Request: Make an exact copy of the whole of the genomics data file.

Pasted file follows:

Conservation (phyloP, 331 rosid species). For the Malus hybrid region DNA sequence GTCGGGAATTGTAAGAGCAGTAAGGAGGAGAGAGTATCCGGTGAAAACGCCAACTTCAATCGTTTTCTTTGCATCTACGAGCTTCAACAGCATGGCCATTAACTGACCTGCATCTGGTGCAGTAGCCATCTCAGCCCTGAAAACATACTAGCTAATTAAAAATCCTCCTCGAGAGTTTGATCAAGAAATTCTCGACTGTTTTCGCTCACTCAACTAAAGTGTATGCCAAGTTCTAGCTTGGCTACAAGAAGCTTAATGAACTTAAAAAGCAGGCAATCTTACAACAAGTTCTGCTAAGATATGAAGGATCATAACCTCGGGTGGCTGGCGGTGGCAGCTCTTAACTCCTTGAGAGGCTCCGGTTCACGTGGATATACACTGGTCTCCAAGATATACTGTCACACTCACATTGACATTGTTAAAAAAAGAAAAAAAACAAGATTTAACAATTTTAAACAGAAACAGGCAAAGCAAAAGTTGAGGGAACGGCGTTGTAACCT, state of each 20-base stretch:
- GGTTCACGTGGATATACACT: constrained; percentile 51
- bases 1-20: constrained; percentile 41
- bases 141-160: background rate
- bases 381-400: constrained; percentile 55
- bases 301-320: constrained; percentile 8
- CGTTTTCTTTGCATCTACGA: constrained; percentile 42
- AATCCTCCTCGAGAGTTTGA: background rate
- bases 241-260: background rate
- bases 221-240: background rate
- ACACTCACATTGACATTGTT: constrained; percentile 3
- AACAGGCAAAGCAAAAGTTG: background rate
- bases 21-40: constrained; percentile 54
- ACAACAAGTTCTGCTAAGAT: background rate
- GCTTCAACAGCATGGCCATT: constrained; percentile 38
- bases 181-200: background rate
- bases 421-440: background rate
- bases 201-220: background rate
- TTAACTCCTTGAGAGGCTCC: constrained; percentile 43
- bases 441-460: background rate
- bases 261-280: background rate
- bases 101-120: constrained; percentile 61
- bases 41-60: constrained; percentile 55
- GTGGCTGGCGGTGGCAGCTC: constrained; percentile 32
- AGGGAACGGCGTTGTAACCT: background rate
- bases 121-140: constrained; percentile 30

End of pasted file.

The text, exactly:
Conservation (phyloP, 331 rosid species). For the Malus hybrid region DNA sequence GTCGGGAATTGTAAGAGCAGTAAGGAGGAGAGAGTATCCGGTGAAAACGCCAACTTCAATCGTTTTCTTTGCATCTACGAGCTTCAACAGCATGGCCATTAACTGACCTGCATCTGGTGCAGTAGCCATCTCAGCCCTGAAAACATACTAGCTAATTAAAAATCCTCCTCGAGAGTTTGATCAAGAAATTCTCGACTGTTTTCGCTCACTCAACTAAAGTGTATGCCAAGTTCTAGCTTGGCTACAAGAAGCTTAATGAACTTAAAAAGCAGGCAATCTTACAACAAGTTCTGCTAAGATATGAAGGATCATAACCTCGGGTGGCTGGCGGTGGCAGCTCTTAACTCCTTGAGAGGCTCCGGTTCACGTGGATATACACTGGTCTCCAAGATATACTGTCACACTCACATTGACATTGTTAAAAAAAGAAAAAAAACAAGATTTAACAATTTTAAACAGAAACAGGCAAAGCAAAAGTTGAGGGAACGGCGTTGTAACCT, state of each 20-base stretch:
- GGTTCACGTGGATATACACT: constrained; percentile 51
- bases 1-20: constrained; percentile 41
- bases 141-160: background rate
- bases 381-400: constrained; percentile 55
- bases 301-320: constrained; percentile 8
- CGTTTTCTTTGCATCTACGA: constrained; percentile 42
- AATCCTCCTCGAGAGTTTGA: background rate
- bases 241-260: background rate
- bases 221-240: background rate
- ACACTCACATTGACATTGTT: constrained; percentile 3
- AACAGGCAAAGCAAAAGTTG: background rate
- bases 21-40: constrained; percentile 54
- ACAACAAGTTCTGCTAAGAT: background rate
- GCTTCAACAGCATGGCCATT: constrained; percentile 38
- bases 181-200: background rate
- bases 421-440: background rate
- bases 201-220: background rate
- TTAACTCCTTGAGAGGCTCC: constrained; percentile 43
- bases 441-460: background rate
- bases 261-280: background rate
- bases 101-120: constrained; percentile 61
- bases 41-60: constrained; percentile 55
- GTGGCTGGCGGTGGCAGCTC: constrained; percentile 32
- AGGGAACGGCGTTGTAACCT: background rate
- bases 121-140: constrained; percentile 30